// Assign column identifiers (headers) to the columns.

      String [] columnTitles =

      model.setColumnIdentifiers (columnTitles);

      // Populate all cells in the model.

      String [] months =

      String [] days =
         "28 (29 on leap year)",

      int nrows = model.getRowCount ();
      int ncols = model.getColumnCount ();

      for (int i = 0; i < nrows; i++)
           model.setValueAt (months [i], i, 0);
           model.setValueAt (days [i], i, 1);

      return model;

   public static void main (String [] args)
      Runnable r = new Runnable ()
                       public void run ()
                          new TableSortFilterDemo ("Table Sorting and "+
                                                   "Filtering Demo");
      EventQueue.invokeLater (r);

After compiling and running this application, initiate a sort by clicking a column’s header. In response, all rows are rearranged into the ascending or descending order of the clicked column’s values (each click toggles between ascending/descending). The selected column and the sort order are indicated by an up/down arrow on the column’s header, as Figure 3 reveals.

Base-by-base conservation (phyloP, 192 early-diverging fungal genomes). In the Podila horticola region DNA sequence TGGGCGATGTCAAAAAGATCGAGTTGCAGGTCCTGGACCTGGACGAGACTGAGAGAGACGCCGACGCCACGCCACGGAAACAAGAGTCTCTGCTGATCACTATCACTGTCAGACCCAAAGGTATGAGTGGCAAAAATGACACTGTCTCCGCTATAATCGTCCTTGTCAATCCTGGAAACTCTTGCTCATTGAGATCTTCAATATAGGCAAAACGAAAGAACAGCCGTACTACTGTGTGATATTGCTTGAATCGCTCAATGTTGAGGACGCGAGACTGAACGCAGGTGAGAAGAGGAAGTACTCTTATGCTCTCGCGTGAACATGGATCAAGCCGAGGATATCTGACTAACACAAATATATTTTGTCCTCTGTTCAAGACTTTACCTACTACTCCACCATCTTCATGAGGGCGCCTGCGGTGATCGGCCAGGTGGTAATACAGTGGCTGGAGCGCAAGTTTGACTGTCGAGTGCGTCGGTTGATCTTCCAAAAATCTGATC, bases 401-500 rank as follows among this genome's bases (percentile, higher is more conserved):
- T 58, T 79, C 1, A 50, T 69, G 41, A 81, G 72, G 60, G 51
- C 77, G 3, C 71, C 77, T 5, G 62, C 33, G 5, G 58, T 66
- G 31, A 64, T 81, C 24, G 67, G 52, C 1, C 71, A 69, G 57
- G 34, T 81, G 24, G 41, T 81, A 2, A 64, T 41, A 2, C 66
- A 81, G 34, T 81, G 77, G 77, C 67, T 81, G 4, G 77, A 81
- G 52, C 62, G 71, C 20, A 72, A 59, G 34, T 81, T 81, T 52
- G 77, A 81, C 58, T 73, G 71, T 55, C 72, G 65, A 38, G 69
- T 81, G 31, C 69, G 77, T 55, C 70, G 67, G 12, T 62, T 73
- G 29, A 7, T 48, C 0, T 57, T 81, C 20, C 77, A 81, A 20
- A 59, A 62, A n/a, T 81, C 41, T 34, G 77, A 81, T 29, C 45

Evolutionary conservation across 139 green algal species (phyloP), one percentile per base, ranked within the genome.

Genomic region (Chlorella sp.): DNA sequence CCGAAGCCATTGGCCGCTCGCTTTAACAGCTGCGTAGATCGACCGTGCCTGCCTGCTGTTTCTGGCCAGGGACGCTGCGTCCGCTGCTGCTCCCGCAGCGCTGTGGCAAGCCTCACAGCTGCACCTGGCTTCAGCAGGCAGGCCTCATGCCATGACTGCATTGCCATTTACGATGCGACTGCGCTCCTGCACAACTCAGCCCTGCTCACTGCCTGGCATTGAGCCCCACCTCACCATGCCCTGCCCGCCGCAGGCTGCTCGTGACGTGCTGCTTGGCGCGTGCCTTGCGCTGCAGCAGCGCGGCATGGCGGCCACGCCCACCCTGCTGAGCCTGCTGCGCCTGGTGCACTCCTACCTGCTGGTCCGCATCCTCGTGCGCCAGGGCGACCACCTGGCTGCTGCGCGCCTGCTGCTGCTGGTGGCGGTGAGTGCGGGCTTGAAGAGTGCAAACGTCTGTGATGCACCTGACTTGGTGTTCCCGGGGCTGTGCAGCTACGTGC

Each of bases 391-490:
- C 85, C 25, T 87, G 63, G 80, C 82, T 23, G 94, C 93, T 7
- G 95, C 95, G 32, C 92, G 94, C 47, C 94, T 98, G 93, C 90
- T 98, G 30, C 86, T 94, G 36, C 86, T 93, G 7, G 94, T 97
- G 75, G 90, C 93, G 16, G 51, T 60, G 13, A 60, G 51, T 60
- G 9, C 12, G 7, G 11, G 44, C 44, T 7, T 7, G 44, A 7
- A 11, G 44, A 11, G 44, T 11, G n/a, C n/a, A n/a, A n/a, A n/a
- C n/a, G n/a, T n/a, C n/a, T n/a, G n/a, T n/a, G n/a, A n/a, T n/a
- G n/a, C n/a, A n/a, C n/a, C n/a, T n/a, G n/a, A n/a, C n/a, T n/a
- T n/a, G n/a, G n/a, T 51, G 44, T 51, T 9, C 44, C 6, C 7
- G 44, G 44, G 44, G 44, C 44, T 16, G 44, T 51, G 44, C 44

Figure 3

Figure 3 An up arrow reflects an ascending order sort.

In addition to sorting, you can install a filter to determine which rows are shown in the view. Accomplish this task by typing a regular expression (such as ^J or J) into the text field and clicking the Set Filter button. In response, all rows matching the regexp will be displayed in unsorted order, which is shown in Figure 4. You can then sort these rows.

Figure 4

Figure 4 Clicking Set Filter establishes an unsorted view of filtered rows.

  • + Share This
  • 🔖 Save To Your Account